A tiny state in the northeast corner of India, Nagaland is inhabited by nearly two million people. Another two million Nagas live outside its borders. Although the sixteen Naga tribes have been fighting among themselves for decades – approximately 200,000 have died in these conflicts, including those killed by the Indian army – many Nagas dream of an independent ‘Nagalim’. Jonathan Glancey, the Guardian’s architecture and design correspondent, has trekked through Nagaland’s often punishing interior, which is inhabited by little-known peoples and ‘stunning’ but vanishing wildlife. Although headhunting in Nagaland ‘was still rife in the 1960s’, and in the 1980s Glancey saw ‘fresh’ heads on display, tourist information says of the Nagas that they ‘by nature, are lovers of fun and frolic, and here life is one long festival’.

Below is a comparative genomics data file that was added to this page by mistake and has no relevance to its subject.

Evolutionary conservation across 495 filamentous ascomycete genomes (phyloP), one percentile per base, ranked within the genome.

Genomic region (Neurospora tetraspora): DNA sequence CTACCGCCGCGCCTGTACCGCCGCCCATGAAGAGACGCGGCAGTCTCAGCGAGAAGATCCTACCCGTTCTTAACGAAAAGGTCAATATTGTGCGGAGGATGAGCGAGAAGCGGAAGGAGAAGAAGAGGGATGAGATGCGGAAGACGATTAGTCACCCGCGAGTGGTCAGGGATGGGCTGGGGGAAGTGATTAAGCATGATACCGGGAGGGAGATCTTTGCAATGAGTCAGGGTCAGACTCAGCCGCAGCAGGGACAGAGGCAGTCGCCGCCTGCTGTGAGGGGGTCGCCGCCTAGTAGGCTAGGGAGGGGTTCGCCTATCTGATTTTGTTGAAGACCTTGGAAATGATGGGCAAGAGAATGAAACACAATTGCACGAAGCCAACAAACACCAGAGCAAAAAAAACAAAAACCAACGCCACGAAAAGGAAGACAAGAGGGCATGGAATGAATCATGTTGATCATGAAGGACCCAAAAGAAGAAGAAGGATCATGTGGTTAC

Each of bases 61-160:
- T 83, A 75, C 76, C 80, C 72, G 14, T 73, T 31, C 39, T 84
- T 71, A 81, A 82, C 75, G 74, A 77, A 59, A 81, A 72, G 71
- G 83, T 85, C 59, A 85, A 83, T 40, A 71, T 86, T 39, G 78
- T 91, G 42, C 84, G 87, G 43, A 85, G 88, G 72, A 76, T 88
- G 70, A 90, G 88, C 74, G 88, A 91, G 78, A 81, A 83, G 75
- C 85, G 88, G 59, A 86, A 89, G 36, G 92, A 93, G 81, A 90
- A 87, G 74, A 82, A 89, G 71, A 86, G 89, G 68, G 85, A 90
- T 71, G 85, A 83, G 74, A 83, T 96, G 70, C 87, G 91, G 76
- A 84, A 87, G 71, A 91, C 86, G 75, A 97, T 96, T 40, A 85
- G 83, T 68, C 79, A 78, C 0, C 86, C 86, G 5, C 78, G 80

Nagaland is hard to get to; India allows access only to a few controlled tourist areas, where willing Nagas dress, dance and sing ‘traditionally’. Other Nagas wear tee shirts, baseball caps and jeans. Girls compete to become Miss Nagaland. In a number of tribes women have the same